One of the toughest lines to draw as a music critic, especially in a genre as idiosyncratic as metal, is the one at which a release stops just being average and starts being a good addition to its genre. For each critic, it’s different, and is quite possibly one of the most subjective parts of reviewing music, an already entirely subjective job, despite what some people will tell you to the contrary. No two individuals share a common ground on what’s enough to delineate an album as a solidly “good” part of the increasingly archaic and colossally diverse family tree of the metal genre.

That being said, there are things can generally be agreed upon: an album that can be considered a welcome branch on the towering striated redwood of metal must be well-written, it must clearly be made with a passion for its sound, and, above all, it must be interesting. The problem comes in when this last characteristic breaks down: what constitutes being “interesting” is a nebulous concept that can’t exist outside the mind of the listener and varies from individual to individual. For some, it’s enough that the album is of consistent quality and makes one feel the same way other good albums in the genre do; others are more rigorous and less merciful in their approach and demand a unique outlook and sound from each album before they’re ready to even begin thinking about categorizing said material as good or bad.

Waerachtighe beschryvinghe van drie seylagien, ter werelt noyt soo vreemt ghehoort (yes, really), the debut album from Finnish black metal band Grey Aura, neatly cleaves the latter and former halves in a powerful fashion by the time the first substantial track is over. A double album that precariously balances an all-out atmospheric black metal assault with off time rhythmic stabbings that have a slight neoclassical bent to them, that is on one side  a decent – if somewhat predictable and formulaic – progressive melodic black metal album, and on the other side, well, the same record, but viewed in a more negative light.

First, the positives: the production of Waerachtighe totally nails the atmosphere the band were going for. It’s equal parts frigid and grandiose, vast in its gaze but intimately chilly. Listening to this album, one truly feels as though they’re with Willem Barentsz, whose travels form the conceptual backbone of the album, in the rimewind polar climes he explored on his final journey. Songwriting-wise, the record achieves a good balance, knowing when to go full-on Wolves In The Throne Room worship and let tremolo melodies over blast beats seize the listener and take them soaring over an undulating landscape of glaciers and when to cruelly bring the audience back down to earth with a calculated, shredding blast of cold air in the form of lurching on-again-off-again blackened death metal that bring to mind the mighty Dissection. If all you want from this album is a band that conjures up both of those artists above in a way not many others do, stop reading this here and go listen to some of Waerachtighe. If you’re more demanding in what you want from your music and its novelty, then keep reading.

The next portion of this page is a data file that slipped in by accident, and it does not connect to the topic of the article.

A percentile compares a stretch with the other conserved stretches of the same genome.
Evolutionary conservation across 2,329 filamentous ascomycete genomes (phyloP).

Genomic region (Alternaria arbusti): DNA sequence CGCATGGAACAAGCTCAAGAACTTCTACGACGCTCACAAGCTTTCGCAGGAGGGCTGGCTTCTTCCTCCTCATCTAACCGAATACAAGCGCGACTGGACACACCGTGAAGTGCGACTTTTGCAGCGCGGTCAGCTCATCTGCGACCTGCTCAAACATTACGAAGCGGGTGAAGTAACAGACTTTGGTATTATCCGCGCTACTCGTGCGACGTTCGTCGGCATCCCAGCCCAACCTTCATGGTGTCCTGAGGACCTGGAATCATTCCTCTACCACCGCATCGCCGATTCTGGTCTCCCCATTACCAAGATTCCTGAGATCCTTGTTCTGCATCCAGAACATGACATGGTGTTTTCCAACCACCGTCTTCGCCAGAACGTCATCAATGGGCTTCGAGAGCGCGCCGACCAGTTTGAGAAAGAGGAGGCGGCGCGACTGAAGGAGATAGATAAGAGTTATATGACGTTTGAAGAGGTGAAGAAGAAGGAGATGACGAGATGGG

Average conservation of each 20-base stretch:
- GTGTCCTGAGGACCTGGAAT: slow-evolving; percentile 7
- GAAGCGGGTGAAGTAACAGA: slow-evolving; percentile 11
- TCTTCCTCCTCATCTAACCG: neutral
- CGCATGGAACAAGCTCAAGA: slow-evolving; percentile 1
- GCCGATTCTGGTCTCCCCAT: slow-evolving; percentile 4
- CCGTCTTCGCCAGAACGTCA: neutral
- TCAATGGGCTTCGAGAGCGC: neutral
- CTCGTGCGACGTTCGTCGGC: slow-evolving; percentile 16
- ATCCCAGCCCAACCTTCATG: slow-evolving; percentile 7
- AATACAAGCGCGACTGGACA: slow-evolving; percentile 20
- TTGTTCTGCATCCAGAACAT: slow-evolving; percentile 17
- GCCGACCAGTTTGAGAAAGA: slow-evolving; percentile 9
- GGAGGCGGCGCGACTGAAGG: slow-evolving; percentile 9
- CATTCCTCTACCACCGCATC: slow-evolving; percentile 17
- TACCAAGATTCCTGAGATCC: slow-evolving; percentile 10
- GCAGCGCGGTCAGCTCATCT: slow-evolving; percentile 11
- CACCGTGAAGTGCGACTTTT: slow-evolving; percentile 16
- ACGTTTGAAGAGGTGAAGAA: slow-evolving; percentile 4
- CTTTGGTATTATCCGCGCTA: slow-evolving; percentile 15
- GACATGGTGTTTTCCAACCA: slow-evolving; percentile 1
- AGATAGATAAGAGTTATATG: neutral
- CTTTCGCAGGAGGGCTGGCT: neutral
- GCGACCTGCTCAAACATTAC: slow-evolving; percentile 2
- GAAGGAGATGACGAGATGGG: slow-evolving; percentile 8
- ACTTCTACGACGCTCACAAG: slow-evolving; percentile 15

The balances listed above would make for a compelling album all their own, but, unfortunately, they’re hamstrung by some serious faults. Foremost, Grey Aura’s songwriting is rarely interesting in its own right; each riff smacks of another, better band’s influence in a way that doesn’t come off as worship as much as it does ripping them off. Next comes the fact that, when original ideas do emerge on Waerachtighe, they’re not usually interesting or well-executed. The use of reversed vocals is interesting at the start, and the way they conjure up a sweeping wind is, admittedly, pretty cool the first couple times; after that, though, due to overuse, it often starts to feel like a crutch, used in place of other, more potent strategies that could have resulted in the same effect. The opposite problem occurs with the use of strings and bombastic orchestras on the shorter instrumental tracks: it’s a squandered opportunity they don’t appear in more emotionally compelling places or alongside any of the more aggressive bits of the album.

Now, to quickly address the elephant on the room before wrapping it up: by no means did this need to be a double album. There’s quite a lot of fat to be trimmed here, and a good half-hour could have easily been shaved off for a shorter and more consistently exciting, engaging single LP instead of two cut-above-mediocre ones. It sounds harsh, but the length alone is a serious strike out for Waerachtighe. It’s a waste of time as is to sit through 80+ minutes of this when 50 or even 45 would have been plenty to get the point across.

Grey Aura shows a lot of promise as a band. Waerachtighe beschryvinghe van drie seylagien, ter werelt noyt soo vreemt ghehoort is a good debut for a cool-sounding atmospheric and melodic black metal band with the occasional progressive tendency. As an album on its own, though, far too often does it verge towards the boring and self-indulgent to be worth checking out. Keep Grey Aura on your radar for future releases, but do yourself a favor and give Waerachtighe beschryvinghe van drie seylagien, ter werelt noyt soo vreemt ghehoort a pass.

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Grey Aura – Waerachtighe beschryvinghe van drie seylagien, ter werelt noyt soo vreemt ghehoort gets…



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